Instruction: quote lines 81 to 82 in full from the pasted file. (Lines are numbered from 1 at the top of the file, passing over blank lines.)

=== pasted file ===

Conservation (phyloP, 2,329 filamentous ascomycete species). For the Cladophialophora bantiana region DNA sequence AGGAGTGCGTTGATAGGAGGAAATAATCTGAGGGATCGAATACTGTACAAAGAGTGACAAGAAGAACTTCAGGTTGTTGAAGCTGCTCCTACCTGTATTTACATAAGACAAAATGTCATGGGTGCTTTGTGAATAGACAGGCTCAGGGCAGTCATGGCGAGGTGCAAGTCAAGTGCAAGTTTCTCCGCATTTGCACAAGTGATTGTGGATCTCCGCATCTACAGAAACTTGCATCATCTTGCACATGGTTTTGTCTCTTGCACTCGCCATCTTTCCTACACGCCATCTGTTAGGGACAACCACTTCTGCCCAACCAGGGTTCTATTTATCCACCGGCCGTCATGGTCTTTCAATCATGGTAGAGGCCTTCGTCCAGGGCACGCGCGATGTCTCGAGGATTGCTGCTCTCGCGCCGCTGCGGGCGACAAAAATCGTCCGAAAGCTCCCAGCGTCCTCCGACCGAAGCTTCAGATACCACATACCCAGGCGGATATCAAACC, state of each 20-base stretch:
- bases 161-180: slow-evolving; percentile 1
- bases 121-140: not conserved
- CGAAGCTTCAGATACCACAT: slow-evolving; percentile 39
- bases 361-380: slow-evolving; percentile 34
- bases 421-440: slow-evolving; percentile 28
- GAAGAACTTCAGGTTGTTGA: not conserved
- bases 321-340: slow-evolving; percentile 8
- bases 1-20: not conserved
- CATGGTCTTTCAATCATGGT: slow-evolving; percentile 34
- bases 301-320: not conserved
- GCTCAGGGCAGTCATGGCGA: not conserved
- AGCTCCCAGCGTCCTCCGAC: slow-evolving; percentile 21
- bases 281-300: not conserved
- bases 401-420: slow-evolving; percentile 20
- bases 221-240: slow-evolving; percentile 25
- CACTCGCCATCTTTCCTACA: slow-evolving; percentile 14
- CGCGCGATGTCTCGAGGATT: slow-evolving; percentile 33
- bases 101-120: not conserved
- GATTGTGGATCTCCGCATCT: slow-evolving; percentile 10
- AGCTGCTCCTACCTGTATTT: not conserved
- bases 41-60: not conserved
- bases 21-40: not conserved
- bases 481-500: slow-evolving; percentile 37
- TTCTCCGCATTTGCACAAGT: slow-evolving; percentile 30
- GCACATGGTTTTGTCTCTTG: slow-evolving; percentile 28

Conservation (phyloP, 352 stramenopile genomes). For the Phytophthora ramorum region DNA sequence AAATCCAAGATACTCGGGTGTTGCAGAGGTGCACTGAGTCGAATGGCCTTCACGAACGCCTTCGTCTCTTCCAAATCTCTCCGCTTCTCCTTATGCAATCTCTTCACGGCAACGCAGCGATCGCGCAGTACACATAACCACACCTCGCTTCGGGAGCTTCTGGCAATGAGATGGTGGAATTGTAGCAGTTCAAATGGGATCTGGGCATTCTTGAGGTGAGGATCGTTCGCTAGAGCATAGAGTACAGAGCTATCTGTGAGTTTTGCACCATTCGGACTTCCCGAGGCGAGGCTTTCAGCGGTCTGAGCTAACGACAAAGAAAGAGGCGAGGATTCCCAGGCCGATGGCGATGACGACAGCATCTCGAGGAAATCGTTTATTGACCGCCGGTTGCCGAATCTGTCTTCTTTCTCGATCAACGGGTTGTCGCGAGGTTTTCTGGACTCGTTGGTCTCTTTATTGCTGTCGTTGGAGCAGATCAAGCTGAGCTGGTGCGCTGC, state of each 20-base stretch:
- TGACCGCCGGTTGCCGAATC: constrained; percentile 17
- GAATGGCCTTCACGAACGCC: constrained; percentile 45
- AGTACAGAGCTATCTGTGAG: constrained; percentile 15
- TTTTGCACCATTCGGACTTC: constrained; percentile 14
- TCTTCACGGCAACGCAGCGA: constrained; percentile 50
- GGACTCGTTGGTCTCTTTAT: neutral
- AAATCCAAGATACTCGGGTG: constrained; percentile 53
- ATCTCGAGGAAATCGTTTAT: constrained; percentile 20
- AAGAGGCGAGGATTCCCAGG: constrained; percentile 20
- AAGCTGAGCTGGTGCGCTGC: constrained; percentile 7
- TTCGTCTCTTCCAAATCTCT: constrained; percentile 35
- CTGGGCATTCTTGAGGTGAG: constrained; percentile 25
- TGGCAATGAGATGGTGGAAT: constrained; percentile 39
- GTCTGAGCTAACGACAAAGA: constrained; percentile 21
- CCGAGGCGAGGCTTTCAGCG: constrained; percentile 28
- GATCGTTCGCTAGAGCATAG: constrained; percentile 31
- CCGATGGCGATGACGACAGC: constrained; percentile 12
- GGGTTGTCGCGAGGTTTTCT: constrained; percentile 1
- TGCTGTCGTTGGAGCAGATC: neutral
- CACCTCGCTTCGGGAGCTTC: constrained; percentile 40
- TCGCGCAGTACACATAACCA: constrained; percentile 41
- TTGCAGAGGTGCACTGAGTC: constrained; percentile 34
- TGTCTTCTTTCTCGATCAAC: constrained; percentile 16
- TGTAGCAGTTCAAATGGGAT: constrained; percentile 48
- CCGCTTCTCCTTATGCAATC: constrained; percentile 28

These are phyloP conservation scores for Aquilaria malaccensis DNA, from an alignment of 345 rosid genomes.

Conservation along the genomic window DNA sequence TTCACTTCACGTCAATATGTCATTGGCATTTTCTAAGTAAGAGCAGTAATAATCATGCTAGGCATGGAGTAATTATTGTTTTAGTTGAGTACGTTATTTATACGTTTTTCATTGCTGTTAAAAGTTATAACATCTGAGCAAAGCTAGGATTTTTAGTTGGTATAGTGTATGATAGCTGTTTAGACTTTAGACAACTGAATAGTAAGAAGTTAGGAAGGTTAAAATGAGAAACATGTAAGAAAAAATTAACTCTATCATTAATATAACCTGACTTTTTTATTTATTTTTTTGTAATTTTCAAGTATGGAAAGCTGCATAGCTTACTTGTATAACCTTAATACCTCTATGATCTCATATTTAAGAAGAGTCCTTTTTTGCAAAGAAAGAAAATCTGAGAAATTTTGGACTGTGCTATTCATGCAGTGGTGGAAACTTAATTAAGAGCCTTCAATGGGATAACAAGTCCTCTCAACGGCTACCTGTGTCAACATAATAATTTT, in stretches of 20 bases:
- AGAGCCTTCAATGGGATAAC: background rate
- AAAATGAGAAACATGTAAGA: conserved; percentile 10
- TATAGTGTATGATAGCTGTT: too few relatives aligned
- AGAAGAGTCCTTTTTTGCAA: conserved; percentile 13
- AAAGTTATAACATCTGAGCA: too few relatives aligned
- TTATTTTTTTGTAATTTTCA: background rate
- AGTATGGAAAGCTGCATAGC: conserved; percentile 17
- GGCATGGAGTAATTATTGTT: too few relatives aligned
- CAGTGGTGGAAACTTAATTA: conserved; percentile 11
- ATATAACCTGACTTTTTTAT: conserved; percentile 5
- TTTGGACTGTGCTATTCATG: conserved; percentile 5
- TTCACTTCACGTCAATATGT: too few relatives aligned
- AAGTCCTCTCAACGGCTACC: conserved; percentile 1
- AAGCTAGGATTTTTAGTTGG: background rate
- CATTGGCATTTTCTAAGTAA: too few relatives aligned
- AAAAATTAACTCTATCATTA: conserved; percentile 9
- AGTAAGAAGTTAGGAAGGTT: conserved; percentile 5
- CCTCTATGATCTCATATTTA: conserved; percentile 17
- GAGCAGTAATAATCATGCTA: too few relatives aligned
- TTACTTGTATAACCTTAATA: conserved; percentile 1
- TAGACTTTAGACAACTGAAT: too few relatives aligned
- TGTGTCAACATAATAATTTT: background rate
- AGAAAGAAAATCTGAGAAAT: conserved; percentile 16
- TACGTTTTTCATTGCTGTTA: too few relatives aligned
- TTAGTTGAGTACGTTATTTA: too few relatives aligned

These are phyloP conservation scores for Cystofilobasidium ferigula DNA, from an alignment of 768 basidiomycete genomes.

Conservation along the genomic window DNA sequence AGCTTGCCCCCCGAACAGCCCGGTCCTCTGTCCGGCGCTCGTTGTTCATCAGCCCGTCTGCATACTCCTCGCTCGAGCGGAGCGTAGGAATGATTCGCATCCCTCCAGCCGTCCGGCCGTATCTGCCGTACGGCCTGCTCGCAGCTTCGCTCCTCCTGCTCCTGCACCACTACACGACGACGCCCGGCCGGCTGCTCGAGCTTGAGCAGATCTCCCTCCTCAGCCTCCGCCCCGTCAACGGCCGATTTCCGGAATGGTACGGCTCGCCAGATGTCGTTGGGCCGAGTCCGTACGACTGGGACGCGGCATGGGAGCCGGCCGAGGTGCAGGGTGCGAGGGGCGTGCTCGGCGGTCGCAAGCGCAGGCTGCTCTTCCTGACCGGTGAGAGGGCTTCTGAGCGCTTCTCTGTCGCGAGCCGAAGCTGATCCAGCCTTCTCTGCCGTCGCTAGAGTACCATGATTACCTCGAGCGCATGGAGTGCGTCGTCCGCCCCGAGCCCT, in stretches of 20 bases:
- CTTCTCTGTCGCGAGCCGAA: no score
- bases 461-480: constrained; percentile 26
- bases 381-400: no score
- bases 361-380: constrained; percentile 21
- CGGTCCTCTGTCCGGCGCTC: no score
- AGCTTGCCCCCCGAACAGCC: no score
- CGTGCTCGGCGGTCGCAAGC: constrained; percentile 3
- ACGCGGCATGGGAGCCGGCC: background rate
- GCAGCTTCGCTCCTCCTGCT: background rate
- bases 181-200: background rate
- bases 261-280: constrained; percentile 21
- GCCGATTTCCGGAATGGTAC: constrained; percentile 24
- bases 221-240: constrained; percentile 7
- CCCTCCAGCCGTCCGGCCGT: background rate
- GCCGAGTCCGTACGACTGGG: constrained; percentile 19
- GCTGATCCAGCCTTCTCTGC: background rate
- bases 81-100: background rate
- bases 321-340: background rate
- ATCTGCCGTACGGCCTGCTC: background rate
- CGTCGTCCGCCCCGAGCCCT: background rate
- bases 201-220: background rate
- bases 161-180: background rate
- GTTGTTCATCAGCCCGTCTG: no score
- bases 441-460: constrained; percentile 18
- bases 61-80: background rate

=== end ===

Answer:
Conservation along the genomic window DNA sequence AGCTTGCCCCCCGAACAGCCCGGTCCTCTGTCCGGCGCTCGTTGTTCATCAGCCCGTCTGCATACTCCTCGCTCGAGCGGAGCGTAGGAATGATTCGCATCCCTCCAGCCGTCCGGCCGTATCTGCCGTACGGCCTGCTCGCAGCTTCGCTCCTCCTGCTCCTGCACCACTACACGACGACGCCCGGCCGGCTGCTCGAGCTTGAGCAGATCTCCCTCCTCAGCCTCCGCCCCGTCAACGGCCGATTTCCGGAATGGTACGGCTCGCCAGATGTCGTTGGGCCGAGTCCGTACGACTGGGACGCGGCATGGGAGCCGGCCGAGGTGCAGGGTGCGAGGGGCGTGCTCGGCGGTCGCAAGCGCAGGCTGCTCTTCCTGACCGGTGAGAGGGCTTCTGAGCGCTTCTCTGTCGCGAGCCGAAGCTGATCCAGCCTTCTCTGCCGTCGCTAGAGTACCATGATTACCTCGAGCGCATGGAGTGCGTCGTCCGCCCCGAGCCCT, in stretches of 20 bases:
- CTTCTCTGTCGCGAGCCGAA: no score